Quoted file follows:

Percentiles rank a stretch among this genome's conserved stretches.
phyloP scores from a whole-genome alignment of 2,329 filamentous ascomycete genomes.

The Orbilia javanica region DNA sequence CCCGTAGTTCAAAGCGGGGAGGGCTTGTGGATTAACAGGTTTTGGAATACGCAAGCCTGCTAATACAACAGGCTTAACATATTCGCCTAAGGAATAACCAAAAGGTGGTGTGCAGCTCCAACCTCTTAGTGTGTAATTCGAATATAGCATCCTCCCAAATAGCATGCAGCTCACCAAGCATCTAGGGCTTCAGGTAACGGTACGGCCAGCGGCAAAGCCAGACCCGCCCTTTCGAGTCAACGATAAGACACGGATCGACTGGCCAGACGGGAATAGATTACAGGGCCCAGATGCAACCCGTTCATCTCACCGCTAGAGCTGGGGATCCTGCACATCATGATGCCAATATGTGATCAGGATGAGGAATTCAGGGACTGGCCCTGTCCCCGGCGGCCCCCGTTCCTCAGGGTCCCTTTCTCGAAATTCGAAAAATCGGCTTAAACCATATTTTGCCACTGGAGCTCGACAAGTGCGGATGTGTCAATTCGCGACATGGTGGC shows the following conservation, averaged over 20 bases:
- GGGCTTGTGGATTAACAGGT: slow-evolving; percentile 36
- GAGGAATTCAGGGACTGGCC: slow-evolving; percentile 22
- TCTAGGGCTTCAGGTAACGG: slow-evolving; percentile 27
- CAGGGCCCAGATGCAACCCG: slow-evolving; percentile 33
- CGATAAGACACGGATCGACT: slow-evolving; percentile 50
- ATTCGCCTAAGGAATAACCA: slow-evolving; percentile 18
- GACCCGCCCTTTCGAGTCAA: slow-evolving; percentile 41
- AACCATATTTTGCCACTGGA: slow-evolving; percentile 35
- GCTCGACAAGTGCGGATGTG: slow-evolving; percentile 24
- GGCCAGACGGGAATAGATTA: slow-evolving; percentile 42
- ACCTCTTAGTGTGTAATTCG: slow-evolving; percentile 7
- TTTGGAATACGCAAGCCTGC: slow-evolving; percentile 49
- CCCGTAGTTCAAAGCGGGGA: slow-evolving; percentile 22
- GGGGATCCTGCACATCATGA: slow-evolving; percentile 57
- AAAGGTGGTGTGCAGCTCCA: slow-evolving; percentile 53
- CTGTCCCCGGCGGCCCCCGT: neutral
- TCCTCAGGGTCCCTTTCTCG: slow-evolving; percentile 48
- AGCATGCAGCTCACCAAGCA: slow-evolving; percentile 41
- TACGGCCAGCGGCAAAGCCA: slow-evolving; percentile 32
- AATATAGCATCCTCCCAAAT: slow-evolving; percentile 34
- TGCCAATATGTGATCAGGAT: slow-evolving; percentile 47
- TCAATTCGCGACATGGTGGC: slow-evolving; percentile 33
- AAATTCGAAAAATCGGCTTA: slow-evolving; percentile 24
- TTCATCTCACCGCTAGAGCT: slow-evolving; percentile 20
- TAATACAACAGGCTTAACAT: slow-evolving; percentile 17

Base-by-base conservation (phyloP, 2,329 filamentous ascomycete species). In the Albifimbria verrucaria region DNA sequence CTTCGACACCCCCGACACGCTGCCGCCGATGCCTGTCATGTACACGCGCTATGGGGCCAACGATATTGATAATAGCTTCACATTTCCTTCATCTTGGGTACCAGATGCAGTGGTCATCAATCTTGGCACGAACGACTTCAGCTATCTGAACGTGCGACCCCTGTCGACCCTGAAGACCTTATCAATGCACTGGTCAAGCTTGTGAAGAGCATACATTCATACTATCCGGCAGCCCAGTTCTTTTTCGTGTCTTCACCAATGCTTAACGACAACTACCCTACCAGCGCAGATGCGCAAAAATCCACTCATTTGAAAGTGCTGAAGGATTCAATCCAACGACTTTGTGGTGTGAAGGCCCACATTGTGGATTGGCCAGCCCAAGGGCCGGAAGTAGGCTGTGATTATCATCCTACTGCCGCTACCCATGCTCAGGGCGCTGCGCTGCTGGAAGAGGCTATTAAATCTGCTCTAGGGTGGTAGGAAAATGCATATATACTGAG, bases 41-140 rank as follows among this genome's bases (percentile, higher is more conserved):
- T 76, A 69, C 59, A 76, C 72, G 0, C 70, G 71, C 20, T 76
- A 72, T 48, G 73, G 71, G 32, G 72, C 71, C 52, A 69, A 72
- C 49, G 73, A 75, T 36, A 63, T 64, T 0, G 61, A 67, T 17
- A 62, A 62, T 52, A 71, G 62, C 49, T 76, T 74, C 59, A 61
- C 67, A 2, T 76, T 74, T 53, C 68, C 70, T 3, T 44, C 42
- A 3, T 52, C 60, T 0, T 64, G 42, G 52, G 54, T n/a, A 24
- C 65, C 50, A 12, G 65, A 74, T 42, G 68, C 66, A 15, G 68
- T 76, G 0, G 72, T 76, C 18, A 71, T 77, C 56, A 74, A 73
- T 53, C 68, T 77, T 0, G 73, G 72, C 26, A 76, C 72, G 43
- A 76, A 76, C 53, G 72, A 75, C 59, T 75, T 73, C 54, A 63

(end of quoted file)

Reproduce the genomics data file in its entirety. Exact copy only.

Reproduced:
Percentiles rank a stretch among this genome's conserved stretches.
phyloP scores from a whole-genome alignment of 2,329 filamentous ascomycete genomes.

The Orbilia javanica region DNA sequence CCCGTAGTTCAAAGCGGGGAGGGCTTGTGGATTAACAGGTTTTGGAATACGCAAGCCTGCTAATACAACAGGCTTAACATATTCGCCTAAGGAATAACCAAAAGGTGGTGTGCAGCTCCAACCTCTTAGTGTGTAATTCGAATATAGCATCCTCCCAAATAGCATGCAGCTCACCAAGCATCTAGGGCTTCAGGTAACGGTACGGCCAGCGGCAAAGCCAGACCCGCCCTTTCGAGTCAACGATAAGACACGGATCGACTGGCCAGACGGGAATAGATTACAGGGCCCAGATGCAACCCGTTCATCTCACCGCTAGAGCTGGGGATCCTGCACATCATGATGCCAATATGTGATCAGGATGAGGAATTCAGGGACTGGCCCTGTCCCCGGCGGCCCCCGTTCCTCAGGGTCCCTTTCTCGAAATTCGAAAAATCGGCTTAAACCATATTTTGCCACTGGAGCTCGACAAGTGCGGATGTGTCAATTCGCGACATGGTGGC shows the following conservation, averaged over 20 bases:
- GGGCTTGTGGATTAACAGGT: slow-evolving; percentile 36
- GAGGAATTCAGGGACTGGCC: slow-evolving; percentile 22
- TCTAGGGCTTCAGGTAACGG: slow-evolving; percentile 27
- CAGGGCCCAGATGCAACCCG: slow-evolving; percentile 33
- CGATAAGACACGGATCGACT: slow-evolving; percentile 50
- ATTCGCCTAAGGAATAACCA: slow-evolving; percentile 18
- GACCCGCCCTTTCGAGTCAA: slow-evolving; percentile 41
- AACCATATTTTGCCACTGGA: slow-evolving; percentile 35
- GCTCGACAAGTGCGGATGTG: slow-evolving; percentile 24
- GGCCAGACGGGAATAGATTA: slow-evolving; percentile 42
- ACCTCTTAGTGTGTAATTCG: slow-evolving; percentile 7
- TTTGGAATACGCAAGCCTGC: slow-evolving; percentile 49
- CCCGTAGTTCAAAGCGGGGA: slow-evolving; percentile 22
- GGGGATCCTGCACATCATGA: slow-evolving; percentile 57
- AAAGGTGGTGTGCAGCTCCA: slow-evolving; percentile 53
- CTGTCCCCGGCGGCCCCCGT: neutral
- TCCTCAGGGTCCCTTTCTCG: slow-evolving; percentile 48
- AGCATGCAGCTCACCAAGCA: slow-evolving; percentile 41
- TACGGCCAGCGGCAAAGCCA: slow-evolving; percentile 32
- AATATAGCATCCTCCCAAAT: slow-evolving; percentile 34
- TGCCAATATGTGATCAGGAT: slow-evolving; percentile 47
- TCAATTCGCGACATGGTGGC: slow-evolving; percentile 33
- AAATTCGAAAAATCGGCTTA: slow-evolving; percentile 24
- TTCATCTCACCGCTAGAGCT: slow-evolving; percentile 20
- TAATACAACAGGCTTAACAT: slow-evolving; percentile 17

Base-by-base conservation (phyloP, 2,329 filamentous ascomycete species). In the Albifimbria verrucaria region DNA sequence CTTCGACACCCCCGACACGCTGCCGCCGATGCCTGTCATGTACACGCGCTATGGGGCCAACGATATTGATAATAGCTTCACATTTCCTTCATCTTGGGTACCAGATGCAGTGGTCATCAATCTTGGCACGAACGACTTCAGCTATCTGAACGTGCGACCCCTGTCGACCCTGAAGACCTTATCAATGCACTGGTCAAGCTTGTGAAGAGCATACATTCATACTATCCGGCAGCCCAGTTCTTTTTCGTGTCTTCACCAATGCTTAACGACAACTACCCTACCAGCGCAGATGCGCAAAAATCCACTCATTTGAAAGTGCTGAAGGATTCAATCCAACGACTTTGTGGTGTGAAGGCCCACATTGTGGATTGGCCAGCCCAAGGGCCGGAAGTAGGCTGTGATTATCATCCTACTGCCGCTACCCATGCTCAGGGCGCTGCGCTGCTGGAAGAGGCTATTAAATCTGCTCTAGGGTGGTAGGAAAATGCATATATACTGAG, bases 41-140 rank as follows among this genome's bases (percentile, higher is more conserved):
- T 76, A 69, C 59, A 76, C 72, G 0, C 70, G 71, C 20, T 76
- A 72, T 48, G 73, G 71, G 32, G 72, C 71, C 52, A 69, A 72
- C 49, G 73, A 75, T 36, A 63, T 64, T 0, G 61, A 67, T 17
- A 62, A 62, T 52, A 71, G 62, C 49, T 76, T 74, C 59, A 61
- C 67, A 2, T 76, T 74, T 53, C 68, C 70, T 3, T 44, C 42
- A 3, T 52, C 60, T 0, T 64, G 42, G 52, G 54, T n/a, A 24
- C 65, C 50, A 12, G 65, A 74, T 42, G 68, C 66, A 15, G 68
- T 76, G 0, G 72, T 76, C 18, A 71, T 77, C 56, A 74, A 73
- T 53, C 68, T 77, T 0, G 73, G 72, C 26, A 76, C 72, G 43
- A 76, A 76, C 53, G 72, A 75, C 59, T 75, T 73, C 54, A 63